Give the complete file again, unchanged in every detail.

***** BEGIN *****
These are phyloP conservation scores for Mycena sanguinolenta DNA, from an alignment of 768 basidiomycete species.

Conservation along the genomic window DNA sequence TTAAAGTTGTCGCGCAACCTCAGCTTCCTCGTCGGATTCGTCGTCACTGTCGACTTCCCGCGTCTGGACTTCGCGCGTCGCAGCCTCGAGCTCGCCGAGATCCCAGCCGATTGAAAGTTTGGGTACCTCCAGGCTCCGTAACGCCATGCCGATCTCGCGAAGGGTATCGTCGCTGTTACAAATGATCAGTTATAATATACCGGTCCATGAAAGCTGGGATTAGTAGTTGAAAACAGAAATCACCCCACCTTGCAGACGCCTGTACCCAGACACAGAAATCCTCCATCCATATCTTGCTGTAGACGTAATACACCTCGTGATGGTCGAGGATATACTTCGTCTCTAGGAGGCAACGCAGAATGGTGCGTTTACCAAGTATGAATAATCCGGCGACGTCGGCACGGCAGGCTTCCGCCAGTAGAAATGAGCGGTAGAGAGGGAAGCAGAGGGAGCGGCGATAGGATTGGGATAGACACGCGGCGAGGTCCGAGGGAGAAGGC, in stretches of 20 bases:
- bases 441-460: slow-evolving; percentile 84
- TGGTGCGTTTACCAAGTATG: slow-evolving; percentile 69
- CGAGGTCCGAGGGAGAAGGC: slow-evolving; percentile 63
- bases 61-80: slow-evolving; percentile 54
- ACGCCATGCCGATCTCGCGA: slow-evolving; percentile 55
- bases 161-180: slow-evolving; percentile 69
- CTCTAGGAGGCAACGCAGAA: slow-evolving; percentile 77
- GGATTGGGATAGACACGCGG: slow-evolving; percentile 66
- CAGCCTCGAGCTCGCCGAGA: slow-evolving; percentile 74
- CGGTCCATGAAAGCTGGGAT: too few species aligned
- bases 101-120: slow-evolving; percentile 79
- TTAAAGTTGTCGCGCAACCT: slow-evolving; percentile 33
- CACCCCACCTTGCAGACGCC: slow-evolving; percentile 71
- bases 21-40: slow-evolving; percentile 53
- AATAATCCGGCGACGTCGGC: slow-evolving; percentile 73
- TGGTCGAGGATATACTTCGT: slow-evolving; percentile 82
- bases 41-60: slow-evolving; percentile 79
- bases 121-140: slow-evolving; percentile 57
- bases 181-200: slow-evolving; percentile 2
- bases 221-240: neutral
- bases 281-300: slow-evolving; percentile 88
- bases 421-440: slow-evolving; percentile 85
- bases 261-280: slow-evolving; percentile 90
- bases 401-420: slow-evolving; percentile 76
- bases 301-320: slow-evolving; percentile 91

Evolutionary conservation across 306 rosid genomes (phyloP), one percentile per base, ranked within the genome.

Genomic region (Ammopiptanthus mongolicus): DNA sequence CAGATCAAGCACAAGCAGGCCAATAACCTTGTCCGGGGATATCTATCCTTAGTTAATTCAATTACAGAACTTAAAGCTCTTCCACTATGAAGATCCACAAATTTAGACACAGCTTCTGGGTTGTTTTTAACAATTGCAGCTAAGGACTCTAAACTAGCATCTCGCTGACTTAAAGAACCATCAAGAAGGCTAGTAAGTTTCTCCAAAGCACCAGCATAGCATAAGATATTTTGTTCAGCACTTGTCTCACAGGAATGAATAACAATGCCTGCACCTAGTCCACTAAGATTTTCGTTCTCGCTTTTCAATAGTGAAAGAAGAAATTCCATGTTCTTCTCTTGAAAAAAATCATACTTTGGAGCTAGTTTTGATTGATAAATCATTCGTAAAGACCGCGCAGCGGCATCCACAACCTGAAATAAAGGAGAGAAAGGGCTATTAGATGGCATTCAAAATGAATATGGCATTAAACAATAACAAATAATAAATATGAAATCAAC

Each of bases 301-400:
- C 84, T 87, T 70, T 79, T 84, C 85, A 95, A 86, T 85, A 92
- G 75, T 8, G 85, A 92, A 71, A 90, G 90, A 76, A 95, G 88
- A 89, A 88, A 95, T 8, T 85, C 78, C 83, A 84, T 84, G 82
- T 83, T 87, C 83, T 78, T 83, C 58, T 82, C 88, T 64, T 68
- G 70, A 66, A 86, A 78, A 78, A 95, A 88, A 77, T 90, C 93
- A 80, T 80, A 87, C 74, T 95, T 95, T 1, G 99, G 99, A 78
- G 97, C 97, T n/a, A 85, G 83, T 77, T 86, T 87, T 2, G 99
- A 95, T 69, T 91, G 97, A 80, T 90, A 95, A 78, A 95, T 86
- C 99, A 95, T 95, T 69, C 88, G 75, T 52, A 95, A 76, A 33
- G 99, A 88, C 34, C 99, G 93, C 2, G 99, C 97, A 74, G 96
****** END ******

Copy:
These are phyloP conservation scores for Mycena sanguinolenta DNA, from an alignment of 768 basidiomycete species.

Conservation along the genomic window DNA sequence TTAAAGTTGTCGCGCAACCTCAGCTTCCTCGTCGGATTCGTCGTCACTGTCGACTTCCCGCGTCTGGACTTCGCGCGTCGCAGCCTCGAGCTCGCCGAGATCCCAGCCGATTGAAAGTTTGGGTACCTCCAGGCTCCGTAACGCCATGCCGATCTCGCGAAGGGTATCGTCGCTGTTACAAATGATCAGTTATAATATACCGGTCCATGAAAGCTGGGATTAGTAGTTGAAAACAGAAATCACCCCACCTTGCAGACGCCTGTACCCAGACACAGAAATCCTCCATCCATATCTTGCTGTAGACGTAATACACCTCGTGATGGTCGAGGATATACTTCGTCTCTAGGAGGCAACGCAGAATGGTGCGTTTACCAAGTATGAATAATCCGGCGACGTCGGCACGGCAGGCTTCCGCCAGTAGAAATGAGCGGTAGAGAGGGAAGCAGAGGGAGCGGCGATAGGATTGGGATAGACACGCGGCGAGGTCCGAGGGAGAAGGC, in stretches of 20 bases:
- bases 441-460: slow-evolving; percentile 84
- TGGTGCGTTTACCAAGTATG: slow-evolving; percentile 69
- CGAGGTCCGAGGGAGAAGGC: slow-evolving; percentile 63
- bases 61-80: slow-evolving; percentile 54
- ACGCCATGCCGATCTCGCGA: slow-evolving; percentile 55
- bases 161-180: slow-evolving; percentile 69
- CTCTAGGAGGCAACGCAGAA: slow-evolving; percentile 77
- GGATTGGGATAGACACGCGG: slow-evolving; percentile 66
- CAGCCTCGAGCTCGCCGAGA: slow-evolving; percentile 74
- CGGTCCATGAAAGCTGGGAT: too few species aligned
- bases 101-120: slow-evolving; percentile 79
- TTAAAGTTGTCGCGCAACCT: slow-evolving; percentile 33
- CACCCCACCTTGCAGACGCC: slow-evolving; percentile 71
- bases 21-40: slow-evolving; percentile 53
- AATAATCCGGCGACGTCGGC: slow-evolving; percentile 73
- TGGTCGAGGATATACTTCGT: slow-evolving; percentile 82
- bases 41-60: slow-evolving; percentile 79
- bases 121-140: slow-evolving; percentile 57
- bases 181-200: slow-evolving; percentile 2
- bases 221-240: neutral
- bases 281-300: slow-evolving; percentile 88
- bases 421-440: slow-evolving; percentile 85
- bases 261-280: slow-evolving; percentile 90
- bases 401-420: slow-evolving; percentile 76
- bases 301-320: slow-evolving; percentile 91

Evolutionary conservation across 306 rosid genomes (phyloP), one percentile per base, ranked within the genome.

Genomic region (Ammopiptanthus mongolicus): DNA sequence CAGATCAAGCACAAGCAGGCCAATAACCTTGTCCGGGGATATCTATCCTTAGTTAATTCAATTACAGAACTTAAAGCTCTTCCACTATGAAGATCCACAAATTTAGACACAGCTTCTGGGTTGTTTTTAACAATTGCAGCTAAGGACTCTAAACTAGCATCTCGCTGACTTAAAGAACCATCAAGAAGGCTAGTAAGTTTCTCCAAAGCACCAGCATAGCATAAGATATTTTGTTCAGCACTTGTCTCACAGGAATGAATAACAATGCCTGCACCTAGTCCACTAAGATTTTCGTTCTCGCTTTTCAATAGTGAAAGAAGAAATTCCATGTTCTTCTCTTGAAAAAAATCATACTTTGGAGCTAGTTTTGATTGATAAATCATTCGTAAAGACCGCGCAGCGGCATCCACAACCTGAAATAAAGGAGAGAAAGGGCTATTAGATGGCATTCAAAATGAATATGGCATTAAACAATAACAAATAATAAATATGAAATCAAC

Each of bases 301-400:
- C 84, T 87, T 70, T 79, T 84, C 85, A 95, A 86, T 85, A 92
- G 75, T 8, G 85, A 92, A 71, A 90, G 90, A 76, A 95, G 88
- A 89, A 88, A 95, T 8, T 85, C 78, C 83, A 84, T 84, G 82
- T 83, T 87, C 83, T 78, T 83, C 58, T 82, C 88, T 64, T 68
- G 70, A 66, A 86, A 78, A 78, A 95, A 88, A 77, T 90, C 93
- A 80, T 80, A 87, C 74, T 95, T 95, T 1, G 99, G 99, A 78
- G 97, C 97, T n/a, A 85, G 83, T 77, T 86, T 87, T 2, G 99
- A 95, T 69, T 91, G 97, A 80, T 90, A 95, A 78, A 95, T 86
- C 99, A 95, T 95, T 69, C 88, G 75, T 52, A 95, A 76, A 33
- G 99, A 88, C 34, C 99, G 93, C 2, G 99, C 97, A 74, G 96